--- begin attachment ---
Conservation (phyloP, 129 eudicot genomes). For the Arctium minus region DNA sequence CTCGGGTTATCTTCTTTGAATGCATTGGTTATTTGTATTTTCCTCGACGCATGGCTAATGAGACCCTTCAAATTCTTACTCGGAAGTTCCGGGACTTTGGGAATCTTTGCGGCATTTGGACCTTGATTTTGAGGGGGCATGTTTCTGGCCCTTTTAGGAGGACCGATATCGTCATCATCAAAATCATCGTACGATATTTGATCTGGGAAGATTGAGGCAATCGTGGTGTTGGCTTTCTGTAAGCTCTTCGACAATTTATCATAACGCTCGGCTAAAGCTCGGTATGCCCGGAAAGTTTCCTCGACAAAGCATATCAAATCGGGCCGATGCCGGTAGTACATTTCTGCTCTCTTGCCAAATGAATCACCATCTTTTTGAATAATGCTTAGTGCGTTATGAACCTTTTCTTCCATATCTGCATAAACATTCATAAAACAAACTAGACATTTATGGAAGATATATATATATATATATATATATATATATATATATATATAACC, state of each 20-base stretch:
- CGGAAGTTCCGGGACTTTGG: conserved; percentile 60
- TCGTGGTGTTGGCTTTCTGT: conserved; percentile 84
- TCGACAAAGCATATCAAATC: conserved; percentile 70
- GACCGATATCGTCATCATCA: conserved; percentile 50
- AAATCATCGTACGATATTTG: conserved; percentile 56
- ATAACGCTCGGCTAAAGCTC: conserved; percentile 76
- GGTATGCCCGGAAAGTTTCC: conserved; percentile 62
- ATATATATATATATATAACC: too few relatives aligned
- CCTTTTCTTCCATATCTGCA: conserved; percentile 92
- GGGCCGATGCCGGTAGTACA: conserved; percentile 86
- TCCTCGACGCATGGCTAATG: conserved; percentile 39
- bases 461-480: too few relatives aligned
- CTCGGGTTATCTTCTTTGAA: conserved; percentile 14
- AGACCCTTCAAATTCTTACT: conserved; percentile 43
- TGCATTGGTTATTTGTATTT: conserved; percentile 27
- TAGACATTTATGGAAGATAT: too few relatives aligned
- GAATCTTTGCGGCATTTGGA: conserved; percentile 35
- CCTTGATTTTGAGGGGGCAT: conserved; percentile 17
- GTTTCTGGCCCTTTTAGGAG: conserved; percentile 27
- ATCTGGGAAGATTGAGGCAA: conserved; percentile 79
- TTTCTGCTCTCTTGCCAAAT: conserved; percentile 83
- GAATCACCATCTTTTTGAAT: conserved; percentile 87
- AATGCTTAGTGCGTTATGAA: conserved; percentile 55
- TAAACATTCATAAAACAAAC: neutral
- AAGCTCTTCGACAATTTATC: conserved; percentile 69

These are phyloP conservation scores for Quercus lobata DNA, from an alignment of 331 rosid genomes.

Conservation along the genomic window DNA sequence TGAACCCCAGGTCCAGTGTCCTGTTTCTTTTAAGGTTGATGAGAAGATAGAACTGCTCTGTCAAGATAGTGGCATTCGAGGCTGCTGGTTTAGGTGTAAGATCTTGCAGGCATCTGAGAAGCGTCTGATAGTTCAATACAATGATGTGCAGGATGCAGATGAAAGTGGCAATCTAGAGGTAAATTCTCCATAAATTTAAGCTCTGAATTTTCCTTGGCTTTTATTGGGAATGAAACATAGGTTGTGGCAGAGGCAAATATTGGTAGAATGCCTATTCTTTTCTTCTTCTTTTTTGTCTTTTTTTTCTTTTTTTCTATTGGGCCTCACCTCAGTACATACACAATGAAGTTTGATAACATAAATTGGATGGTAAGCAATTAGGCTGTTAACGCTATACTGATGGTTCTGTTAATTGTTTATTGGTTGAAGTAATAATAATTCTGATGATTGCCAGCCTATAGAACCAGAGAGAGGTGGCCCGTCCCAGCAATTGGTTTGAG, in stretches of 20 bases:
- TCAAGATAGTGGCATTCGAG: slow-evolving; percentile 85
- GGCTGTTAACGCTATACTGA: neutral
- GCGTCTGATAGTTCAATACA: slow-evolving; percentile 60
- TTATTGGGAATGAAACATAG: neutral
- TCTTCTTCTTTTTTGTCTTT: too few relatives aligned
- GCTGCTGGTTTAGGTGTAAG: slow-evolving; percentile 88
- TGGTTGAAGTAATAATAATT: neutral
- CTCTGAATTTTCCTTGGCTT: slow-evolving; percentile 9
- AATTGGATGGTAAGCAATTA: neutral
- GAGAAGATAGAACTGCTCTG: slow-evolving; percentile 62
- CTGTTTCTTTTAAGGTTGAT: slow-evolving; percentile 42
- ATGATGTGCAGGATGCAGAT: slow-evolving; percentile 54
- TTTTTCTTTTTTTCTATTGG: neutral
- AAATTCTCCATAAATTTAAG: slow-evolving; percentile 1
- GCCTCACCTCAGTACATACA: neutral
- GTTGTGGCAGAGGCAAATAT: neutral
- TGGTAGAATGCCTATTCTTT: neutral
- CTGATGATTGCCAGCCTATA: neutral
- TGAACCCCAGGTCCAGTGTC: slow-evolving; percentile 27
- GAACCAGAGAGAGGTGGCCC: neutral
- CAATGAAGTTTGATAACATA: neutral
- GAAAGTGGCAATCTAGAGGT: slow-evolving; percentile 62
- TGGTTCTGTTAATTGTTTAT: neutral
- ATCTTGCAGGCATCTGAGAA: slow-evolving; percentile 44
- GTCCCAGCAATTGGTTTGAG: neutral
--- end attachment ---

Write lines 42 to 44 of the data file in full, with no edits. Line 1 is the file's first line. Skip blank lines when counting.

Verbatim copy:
- AAATTCTCCATAAATTTAAG: slow-evolving; percentile 1
- GCCTCACCTCAGTACATACA: neutral
- GTTGTGGCAGAGGCAAATAT: neutral